Dedicated SA judges, prosecutors and legal counsel should be celebrated in a time of litigious lunacy
Threats to our legal system include costly lawfare, abuse of process, misbehaving lawyers and failures by the Judicial Service Commission.
South Africans are bombarded daily with news of court proceedings involving high-profile individuals. Some of these disputes are the consequence of rampant crime in the country. Others emanate from widespread financial skulduggery or the abuse of political authority. We have become a very “litigious” society.
Why is this so? There are several reasons, none of which is attributable to the constitutional democratic system achieved formally in 1994. In assessing these reasons, we need constant reminding of the abysmal extent of the “democratic deficit” which we inherited from the past. This was the direct product of brutally exploitative capitalism and institutional racism, the central pillars of colonialism and apartheid.
The courts are the forum through which the constitutionality of both acts and omissions of those who exercise public power and perform public functions may be tested. Thus, the increased resort to the judicial process to assert rights and require the fulfilment of duties is entirely expected. This litigation should be welcomed by all who identify with our transformative constitutional vision.
Endless litany of criminal trials
However, this positive and proper use of the courts is, sadly, overwhelmed by the endless litany of criminal trials, which reflects the violent and careless existence that most of the population experiences daily. In this regard, the lower courts are the forum for providing the delivery of justice for most unlawful behaviour. The workload of magistrates and public prosecutors is relentlessly debilitating, underresourced and too frequently unappreciated.
Any rational observer would be justified in thinking that the administration of justice is unfit for purpose and unable to accommodate the extremely high demands placed on it.
So the image of the courts that most South Africans have is based on their encounters with prosecutors and magistrates, bolstered by news of sensational criminal and civil trials at high court level. What is clear from such coverage is the typically huge delay between the criminal act and the resultant trial: the dominant story at present is the trial of five men accused of the murder of footballer Senzo Meyiwa in 2014. Even allowing for the impact of the pandemic, the nine-year gap is unacceptable, both for the victim’s family and the accused.
Similarly, the apparent vacuum in prosecutions for corruption, in particular following the extensive findings of the Zondo Commission, as well as the spectacular failure of the attempted prosecution for corruption of the Gupta brothers and others in the Free State High Court Nulane case recently, paint a dismal picture of police and prosecutorial paralysis and ineptitude. Neither of these explanations is comforting to those who seek justice.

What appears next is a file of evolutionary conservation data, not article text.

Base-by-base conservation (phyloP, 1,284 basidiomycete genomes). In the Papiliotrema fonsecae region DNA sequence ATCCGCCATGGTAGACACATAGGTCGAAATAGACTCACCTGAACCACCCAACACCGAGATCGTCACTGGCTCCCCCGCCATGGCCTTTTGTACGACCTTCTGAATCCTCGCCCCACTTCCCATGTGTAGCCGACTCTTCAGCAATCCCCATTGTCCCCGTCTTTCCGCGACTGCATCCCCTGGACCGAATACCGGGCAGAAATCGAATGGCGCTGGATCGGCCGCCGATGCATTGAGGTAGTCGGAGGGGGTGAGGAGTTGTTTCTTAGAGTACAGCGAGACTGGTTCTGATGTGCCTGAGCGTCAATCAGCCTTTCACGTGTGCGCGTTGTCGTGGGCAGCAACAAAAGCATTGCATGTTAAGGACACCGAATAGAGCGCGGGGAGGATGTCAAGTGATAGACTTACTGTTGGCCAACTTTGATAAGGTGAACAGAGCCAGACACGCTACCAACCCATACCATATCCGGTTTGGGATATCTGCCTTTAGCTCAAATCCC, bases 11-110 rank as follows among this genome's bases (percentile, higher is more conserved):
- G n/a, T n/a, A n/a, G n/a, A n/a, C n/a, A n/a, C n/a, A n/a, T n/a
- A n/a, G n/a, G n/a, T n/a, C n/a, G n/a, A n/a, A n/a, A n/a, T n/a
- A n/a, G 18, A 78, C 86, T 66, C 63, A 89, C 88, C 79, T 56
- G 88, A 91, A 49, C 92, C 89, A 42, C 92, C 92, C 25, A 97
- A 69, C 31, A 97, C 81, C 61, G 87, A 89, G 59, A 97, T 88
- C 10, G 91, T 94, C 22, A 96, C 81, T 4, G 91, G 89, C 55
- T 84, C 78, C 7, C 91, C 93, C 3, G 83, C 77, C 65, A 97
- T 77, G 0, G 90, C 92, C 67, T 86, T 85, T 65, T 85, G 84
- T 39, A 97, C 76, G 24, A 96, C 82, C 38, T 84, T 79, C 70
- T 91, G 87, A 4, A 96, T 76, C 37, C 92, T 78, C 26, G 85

In the civil court arena, political parties and groups repeatedly litigate to achieve what they cannot through the usual channels in Parliament and provincial and local councils, often without resorting to ordinary political activity on the ground.
If one adds to this bleak picture the endless, costly and cynical exploitation of every possible avenue to avoid having to face the consequences of their decisions and actions by just three people, Judge President John Hlophe, Public Protector Busisiwe Mkhwebane (both in the parliamentary inquiry in which she was embroiled, and in her frequent resort to the courts to challenge aspects of that inquiry) and former president Jacob Zuma, any rational observer would be justified in thinking that the administration of justice is unfit for purpose and unable to accommodate the extremely high demands placed on it.
The body which is by law responsible for maintaining professional integrity and standards, the Legal Practice Council, has failed dismally to discharge its obligations under law.
Even more outrageous is the tactic employed by some of such litigants to plead their inability to defend themselves without payment by the State (the taxpayers) for their repeated recourse to lawyers’ services. Mkhwebane and Judge Hlophe are the most prominent such complainants, but they have now been joined by Judge Makhubele in Gauteng, who faces judicial misconduct allegations. Each of these well-paid persons has been appointed to high office at least based on their skills as a lawyer, which makes their claim tenuous in the extreme.